UK inflation rate dips below 10% as petrol prices fall

The UK’s rate of inflation eased back into single digits in August on the back of lower petrol prices, providing some relief to households as they go into winter.

The headline consumer price index was 9.9 per cent higher than a year earlier during the month, down from a 40-year high of 10.1 per cent in July, the first decline in the inflation rate for almost a year. The UK’s inflation rate was still the highest in the G7 in August.

The figures were better than expectations of a small rise to 10.2 per cent and economists now expect the inflation rate to hover at the low double-digit level during the autumn rather than rising to more than 15 per cent.

The better outlook for inflation is a result of Prime Minister Liz Truss’s plan to spend up to £150bn in protecting consumers from huge energy price rises in October, capping the typical annual household bill at £2,500 rather than let it rise to £3,549.

In August, the main reason for the dip in the headline inflation rate was a drop in petrol and diesel prices. A litre of petrol fell from an average price of £1.90 in July to £1.75 during the month, reducing the inflation rate in that category from 43.7 per cent to 32.1 per cent.

But in other categories, the inflation rate was still rising. The Office for National Statistics said that food inflation was up from an annual rate of 12.8 per cent in July to 13.4 per cent and services prices were 5.9 per cent higher in August than a year earlier, up from an inflation rate of 5.7 per cent in July.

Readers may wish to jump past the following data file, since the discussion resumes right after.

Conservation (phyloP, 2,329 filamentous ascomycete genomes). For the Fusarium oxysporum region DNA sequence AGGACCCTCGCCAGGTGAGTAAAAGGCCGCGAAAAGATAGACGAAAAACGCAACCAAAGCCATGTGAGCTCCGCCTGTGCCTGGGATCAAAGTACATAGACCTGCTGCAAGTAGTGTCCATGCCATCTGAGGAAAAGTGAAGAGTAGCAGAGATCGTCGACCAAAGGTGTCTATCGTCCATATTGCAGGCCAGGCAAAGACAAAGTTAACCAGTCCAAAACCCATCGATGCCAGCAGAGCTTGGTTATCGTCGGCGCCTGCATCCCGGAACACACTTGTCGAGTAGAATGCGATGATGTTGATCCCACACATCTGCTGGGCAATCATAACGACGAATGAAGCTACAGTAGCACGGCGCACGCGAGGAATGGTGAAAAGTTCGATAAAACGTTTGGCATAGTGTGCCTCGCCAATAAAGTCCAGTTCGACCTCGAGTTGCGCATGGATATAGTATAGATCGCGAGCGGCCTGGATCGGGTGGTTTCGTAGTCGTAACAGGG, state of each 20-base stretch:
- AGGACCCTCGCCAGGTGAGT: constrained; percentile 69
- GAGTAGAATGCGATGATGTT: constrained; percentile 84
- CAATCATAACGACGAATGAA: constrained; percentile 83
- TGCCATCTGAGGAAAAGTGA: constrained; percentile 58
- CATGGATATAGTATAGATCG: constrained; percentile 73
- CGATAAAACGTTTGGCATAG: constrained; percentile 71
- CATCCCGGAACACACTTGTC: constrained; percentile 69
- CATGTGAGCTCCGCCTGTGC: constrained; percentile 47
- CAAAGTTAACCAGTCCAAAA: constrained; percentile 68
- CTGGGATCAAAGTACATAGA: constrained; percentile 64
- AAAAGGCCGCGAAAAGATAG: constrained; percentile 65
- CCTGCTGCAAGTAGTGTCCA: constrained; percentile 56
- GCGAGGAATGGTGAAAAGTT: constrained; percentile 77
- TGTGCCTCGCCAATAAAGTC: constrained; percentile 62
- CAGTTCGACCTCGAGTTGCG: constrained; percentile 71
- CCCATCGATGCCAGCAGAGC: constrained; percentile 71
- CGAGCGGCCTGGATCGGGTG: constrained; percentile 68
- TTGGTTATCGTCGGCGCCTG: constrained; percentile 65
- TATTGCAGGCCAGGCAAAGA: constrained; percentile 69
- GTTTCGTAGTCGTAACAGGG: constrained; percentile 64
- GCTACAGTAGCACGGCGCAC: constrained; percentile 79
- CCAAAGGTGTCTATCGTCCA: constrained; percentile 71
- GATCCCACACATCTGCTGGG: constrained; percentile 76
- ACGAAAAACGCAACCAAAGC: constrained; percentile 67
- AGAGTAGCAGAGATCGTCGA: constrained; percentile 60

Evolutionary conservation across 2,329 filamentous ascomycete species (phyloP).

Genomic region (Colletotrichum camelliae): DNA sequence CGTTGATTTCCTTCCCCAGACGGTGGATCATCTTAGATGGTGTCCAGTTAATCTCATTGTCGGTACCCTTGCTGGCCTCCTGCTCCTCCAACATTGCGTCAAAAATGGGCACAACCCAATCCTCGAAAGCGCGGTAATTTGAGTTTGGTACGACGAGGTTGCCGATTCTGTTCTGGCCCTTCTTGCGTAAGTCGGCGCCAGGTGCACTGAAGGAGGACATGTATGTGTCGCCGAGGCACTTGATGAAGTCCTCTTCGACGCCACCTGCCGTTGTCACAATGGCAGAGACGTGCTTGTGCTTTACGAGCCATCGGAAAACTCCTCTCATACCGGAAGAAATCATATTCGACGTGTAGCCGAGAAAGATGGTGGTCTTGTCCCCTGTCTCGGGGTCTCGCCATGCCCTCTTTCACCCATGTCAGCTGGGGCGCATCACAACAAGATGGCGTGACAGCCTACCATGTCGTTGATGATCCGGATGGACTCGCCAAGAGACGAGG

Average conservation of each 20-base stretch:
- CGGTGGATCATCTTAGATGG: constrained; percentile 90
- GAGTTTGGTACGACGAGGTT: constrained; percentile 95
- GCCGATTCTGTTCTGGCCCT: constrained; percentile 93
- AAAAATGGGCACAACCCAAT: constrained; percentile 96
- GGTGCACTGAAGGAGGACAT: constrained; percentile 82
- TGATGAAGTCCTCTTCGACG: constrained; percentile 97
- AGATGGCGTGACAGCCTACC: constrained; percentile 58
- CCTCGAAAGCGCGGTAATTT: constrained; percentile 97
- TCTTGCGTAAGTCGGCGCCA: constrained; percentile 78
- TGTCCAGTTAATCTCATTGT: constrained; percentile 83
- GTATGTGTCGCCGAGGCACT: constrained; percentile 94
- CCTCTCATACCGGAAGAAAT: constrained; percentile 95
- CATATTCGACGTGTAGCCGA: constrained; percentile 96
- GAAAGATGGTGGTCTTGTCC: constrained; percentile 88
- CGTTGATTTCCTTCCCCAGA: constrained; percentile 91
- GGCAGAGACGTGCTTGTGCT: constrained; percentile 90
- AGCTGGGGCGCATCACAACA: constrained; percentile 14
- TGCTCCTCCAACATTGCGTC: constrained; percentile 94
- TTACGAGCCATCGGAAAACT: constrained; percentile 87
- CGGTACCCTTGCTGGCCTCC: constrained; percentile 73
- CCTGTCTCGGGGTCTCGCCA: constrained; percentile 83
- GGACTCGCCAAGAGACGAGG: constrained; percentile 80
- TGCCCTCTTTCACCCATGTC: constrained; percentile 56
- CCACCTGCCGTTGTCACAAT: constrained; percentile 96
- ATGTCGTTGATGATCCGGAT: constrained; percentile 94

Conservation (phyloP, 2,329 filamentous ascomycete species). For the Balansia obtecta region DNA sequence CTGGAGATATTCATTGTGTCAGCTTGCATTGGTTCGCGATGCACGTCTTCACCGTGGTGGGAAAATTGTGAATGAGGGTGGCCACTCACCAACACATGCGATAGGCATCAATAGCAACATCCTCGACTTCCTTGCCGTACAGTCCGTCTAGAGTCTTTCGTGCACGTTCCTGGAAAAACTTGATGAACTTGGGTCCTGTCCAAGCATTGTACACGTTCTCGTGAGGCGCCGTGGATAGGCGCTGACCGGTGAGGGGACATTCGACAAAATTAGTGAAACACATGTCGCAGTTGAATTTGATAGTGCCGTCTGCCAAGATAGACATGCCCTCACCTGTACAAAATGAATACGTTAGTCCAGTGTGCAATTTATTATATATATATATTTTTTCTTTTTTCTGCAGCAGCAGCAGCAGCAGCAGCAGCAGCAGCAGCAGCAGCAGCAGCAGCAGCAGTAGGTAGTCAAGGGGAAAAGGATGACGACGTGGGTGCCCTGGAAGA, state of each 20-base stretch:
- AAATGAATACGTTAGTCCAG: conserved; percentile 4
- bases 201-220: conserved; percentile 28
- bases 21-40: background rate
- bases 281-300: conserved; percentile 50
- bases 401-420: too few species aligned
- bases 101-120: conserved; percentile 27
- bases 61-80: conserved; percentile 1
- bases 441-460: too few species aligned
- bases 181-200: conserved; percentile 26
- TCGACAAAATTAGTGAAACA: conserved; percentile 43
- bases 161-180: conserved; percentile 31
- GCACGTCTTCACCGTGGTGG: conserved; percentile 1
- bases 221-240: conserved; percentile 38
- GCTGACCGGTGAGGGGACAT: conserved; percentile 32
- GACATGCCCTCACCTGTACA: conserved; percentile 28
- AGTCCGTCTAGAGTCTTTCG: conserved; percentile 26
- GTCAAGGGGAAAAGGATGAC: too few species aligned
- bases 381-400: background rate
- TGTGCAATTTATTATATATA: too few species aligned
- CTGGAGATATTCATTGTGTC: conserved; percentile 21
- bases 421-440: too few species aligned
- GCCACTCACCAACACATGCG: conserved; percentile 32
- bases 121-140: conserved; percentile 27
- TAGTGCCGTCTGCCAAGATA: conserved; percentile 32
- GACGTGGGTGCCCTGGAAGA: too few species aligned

It is this increase in pressure on prices in goods and services, excluding prices that are most influenced by volatile oil and energy prices, that will worry the Bank of England on top of the increase in consumer spending power that the government’s energy support and prospective tax cuts will bring.

Paul Dales, chief UK economist at Capital Economics, said: “Overall and core UK CPI inflation haven’t peaked yet . . . As such, the Bank of England will have to continue turning the screws.”

Economists expect a 0.5 percentage point increase when the bank’s Monetary Policy Committee meets next week, with its official interest rate expected to rise from 1.75 per cent now to at least 3 per cent by the end of the year.

Kitty Ussher, chief economist at the Institute of Directors, said: “The fact that the falling headline rate is due to changes in the price of petrol and diesel . . . means today’s news is unlikely to alter expectations of a rise in interest rates when the Bank of England meets next week.”

With petrol prices falling back but food inflation rising, the Resolution Foundation said the figures showed cost of living pressures on poorer families were still rising. Jack Leslie, a senior economist at the foundation said: “High inflation is set to be with us for some time, particularly for low-income who continue to be hit hardest by high prices.”

Other figures released by the ONS showed the effects of falling global oil prices helping industry, with the first monthly fall in producer costs and output prices for almost two years. Input prices were still 20.5 per cent higher in August than a year earlier.

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